Via Scott Mayerowitz, we learn that:
Hilton’s CEO likes the Ritz-Carlton Amelia Island
Accor’s CEO nominates the Andaz Amsterdam
And Wyndham’s CEO says his favorite is the Park Hyatt Vendome in Paris
These answers were given at the NYU Hospitality Conference where hotel CEOs were also clearly on the side of the Middle East carriers in their dispute against United, Delta, and American. Hotel chains compete globally, including on service, so aren’t likely to be convinced by pleas for protectionism
he’d rather fly @emirates @qatarairways @EtihadAirways over @AmericanAir @Delta @united
The funny thing – at least to me – is that such a preference ought to be very aircraft-specific. Emirates has 10-abreast seating on their 777 (so does American, but not Delta or United). Emirates and Qatar have angled business class seats across much of their fleets, while American, United, and Delta are mostly flat across their international networks.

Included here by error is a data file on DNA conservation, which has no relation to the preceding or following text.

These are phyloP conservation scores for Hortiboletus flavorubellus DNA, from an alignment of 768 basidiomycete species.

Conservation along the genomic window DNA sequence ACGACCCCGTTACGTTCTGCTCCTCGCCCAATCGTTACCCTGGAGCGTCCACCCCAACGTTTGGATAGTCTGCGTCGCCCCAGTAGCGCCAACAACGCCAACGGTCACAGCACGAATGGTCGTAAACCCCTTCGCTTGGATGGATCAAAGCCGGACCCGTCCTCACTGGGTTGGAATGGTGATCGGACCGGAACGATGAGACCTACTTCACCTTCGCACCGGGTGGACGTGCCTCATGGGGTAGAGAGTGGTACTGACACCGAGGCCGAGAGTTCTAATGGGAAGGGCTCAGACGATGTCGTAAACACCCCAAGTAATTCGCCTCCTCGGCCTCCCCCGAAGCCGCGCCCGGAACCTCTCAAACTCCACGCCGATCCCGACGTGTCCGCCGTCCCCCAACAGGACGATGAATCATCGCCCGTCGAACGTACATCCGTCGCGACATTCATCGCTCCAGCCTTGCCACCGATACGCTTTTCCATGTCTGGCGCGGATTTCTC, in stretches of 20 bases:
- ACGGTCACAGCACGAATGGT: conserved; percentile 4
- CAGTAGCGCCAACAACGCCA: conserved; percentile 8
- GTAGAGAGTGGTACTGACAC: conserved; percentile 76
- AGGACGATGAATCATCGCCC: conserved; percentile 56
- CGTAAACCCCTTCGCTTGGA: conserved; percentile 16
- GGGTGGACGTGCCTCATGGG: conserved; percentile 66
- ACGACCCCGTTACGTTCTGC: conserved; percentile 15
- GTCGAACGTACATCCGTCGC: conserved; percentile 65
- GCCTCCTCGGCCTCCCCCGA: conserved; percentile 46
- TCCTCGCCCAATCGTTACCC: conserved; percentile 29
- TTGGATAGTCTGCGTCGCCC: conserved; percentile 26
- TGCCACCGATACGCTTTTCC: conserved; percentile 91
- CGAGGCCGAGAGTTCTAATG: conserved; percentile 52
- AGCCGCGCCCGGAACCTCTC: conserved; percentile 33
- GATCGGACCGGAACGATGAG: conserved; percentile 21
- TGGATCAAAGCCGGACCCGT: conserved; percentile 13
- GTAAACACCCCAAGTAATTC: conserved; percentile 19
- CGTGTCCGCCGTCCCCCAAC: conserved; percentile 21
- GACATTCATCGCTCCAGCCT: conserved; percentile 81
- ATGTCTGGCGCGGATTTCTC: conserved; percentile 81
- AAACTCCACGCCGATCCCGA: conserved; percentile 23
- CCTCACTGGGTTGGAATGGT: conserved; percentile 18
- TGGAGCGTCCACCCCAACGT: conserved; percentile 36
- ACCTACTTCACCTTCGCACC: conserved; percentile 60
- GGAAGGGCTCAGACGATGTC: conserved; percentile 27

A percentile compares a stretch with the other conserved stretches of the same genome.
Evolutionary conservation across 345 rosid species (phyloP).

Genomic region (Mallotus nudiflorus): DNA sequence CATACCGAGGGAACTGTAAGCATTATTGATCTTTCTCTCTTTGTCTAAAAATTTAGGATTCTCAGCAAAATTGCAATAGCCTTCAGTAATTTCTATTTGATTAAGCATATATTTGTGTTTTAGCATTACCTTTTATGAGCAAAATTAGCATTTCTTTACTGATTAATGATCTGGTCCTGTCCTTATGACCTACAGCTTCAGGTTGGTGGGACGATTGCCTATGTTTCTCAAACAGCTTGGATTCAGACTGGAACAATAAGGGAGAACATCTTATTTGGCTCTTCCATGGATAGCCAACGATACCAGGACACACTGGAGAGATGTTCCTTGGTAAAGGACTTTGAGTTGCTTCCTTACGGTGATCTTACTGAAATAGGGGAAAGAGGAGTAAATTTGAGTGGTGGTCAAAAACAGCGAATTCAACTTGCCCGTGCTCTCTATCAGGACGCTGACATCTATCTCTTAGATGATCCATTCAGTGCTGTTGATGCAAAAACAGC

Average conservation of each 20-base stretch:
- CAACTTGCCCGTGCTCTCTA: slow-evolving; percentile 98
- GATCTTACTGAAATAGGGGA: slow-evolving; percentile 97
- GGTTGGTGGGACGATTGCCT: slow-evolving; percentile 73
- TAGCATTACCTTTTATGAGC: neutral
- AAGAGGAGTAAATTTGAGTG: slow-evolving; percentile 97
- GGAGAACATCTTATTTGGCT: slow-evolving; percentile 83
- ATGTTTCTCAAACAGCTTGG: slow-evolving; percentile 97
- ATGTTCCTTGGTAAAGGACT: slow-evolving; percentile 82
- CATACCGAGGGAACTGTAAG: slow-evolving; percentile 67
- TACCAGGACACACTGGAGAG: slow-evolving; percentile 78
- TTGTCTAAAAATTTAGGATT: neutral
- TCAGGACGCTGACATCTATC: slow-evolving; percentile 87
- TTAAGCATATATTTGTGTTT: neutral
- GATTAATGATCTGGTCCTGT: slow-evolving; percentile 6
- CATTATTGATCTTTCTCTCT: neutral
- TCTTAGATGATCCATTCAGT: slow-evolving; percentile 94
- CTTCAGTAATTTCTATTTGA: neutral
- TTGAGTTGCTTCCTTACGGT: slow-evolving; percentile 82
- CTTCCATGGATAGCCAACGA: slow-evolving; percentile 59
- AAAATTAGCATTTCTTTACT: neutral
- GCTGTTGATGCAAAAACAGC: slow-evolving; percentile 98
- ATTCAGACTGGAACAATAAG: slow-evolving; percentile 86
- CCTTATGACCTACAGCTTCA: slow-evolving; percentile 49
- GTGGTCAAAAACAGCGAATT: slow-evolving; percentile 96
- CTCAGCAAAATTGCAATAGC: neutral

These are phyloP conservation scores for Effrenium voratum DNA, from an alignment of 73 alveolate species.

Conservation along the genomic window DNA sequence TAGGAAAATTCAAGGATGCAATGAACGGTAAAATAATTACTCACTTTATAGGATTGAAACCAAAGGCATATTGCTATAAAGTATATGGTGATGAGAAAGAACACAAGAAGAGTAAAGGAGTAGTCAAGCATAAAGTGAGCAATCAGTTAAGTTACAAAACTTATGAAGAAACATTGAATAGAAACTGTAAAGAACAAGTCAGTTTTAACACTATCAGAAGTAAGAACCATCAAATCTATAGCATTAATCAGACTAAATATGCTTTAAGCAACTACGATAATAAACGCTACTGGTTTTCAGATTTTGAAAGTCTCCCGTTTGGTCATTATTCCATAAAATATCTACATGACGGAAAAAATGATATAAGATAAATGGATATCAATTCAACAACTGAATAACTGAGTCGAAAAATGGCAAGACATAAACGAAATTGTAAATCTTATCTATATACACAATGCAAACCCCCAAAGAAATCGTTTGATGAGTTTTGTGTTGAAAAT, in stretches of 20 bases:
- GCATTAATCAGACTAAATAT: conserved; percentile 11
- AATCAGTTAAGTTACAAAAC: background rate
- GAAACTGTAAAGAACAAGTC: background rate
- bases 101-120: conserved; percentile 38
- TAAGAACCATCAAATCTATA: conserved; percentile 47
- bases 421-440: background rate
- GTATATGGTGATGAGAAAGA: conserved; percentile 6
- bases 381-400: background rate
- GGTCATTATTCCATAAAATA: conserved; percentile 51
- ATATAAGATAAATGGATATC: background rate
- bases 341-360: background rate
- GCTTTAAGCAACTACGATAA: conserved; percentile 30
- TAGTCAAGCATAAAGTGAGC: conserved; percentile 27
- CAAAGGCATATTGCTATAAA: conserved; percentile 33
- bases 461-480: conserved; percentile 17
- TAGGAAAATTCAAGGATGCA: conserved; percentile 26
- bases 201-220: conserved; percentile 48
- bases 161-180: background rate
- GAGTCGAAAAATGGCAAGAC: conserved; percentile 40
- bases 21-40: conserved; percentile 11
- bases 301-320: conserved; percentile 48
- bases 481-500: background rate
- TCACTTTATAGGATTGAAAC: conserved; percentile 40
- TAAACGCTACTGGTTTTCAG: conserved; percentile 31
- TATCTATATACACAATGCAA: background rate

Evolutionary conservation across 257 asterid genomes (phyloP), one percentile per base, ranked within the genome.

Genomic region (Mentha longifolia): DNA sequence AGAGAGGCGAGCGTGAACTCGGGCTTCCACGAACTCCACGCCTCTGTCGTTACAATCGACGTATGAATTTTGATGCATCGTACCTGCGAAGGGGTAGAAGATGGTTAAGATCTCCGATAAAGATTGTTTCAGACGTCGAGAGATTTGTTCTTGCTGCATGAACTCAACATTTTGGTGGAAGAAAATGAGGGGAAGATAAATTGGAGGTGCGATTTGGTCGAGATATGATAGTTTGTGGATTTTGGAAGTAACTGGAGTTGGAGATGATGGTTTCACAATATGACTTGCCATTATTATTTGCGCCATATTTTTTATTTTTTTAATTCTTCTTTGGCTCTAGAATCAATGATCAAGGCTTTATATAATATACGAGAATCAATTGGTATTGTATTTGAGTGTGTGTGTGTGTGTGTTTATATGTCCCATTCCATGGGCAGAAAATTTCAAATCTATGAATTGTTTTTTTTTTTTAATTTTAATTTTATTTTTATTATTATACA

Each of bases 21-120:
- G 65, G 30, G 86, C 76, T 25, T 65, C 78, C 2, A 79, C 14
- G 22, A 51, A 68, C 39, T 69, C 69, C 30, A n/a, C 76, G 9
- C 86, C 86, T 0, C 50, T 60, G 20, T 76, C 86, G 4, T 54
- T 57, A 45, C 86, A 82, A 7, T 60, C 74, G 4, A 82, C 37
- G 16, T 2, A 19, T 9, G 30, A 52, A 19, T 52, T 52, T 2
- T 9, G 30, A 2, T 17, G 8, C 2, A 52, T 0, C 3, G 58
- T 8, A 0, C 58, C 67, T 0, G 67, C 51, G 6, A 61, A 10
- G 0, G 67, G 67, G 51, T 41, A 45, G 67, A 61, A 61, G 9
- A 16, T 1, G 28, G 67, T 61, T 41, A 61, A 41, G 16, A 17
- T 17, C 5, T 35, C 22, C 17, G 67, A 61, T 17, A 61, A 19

The Middle East carriers have a reputation for service, and it’s service as much as hard product that matters in the hotel business. As Starwood CEO Adam Aron told me in April, the St. Regis brand ‘will throw as much panache at you as we know how’. That’s a very different business from the airlines.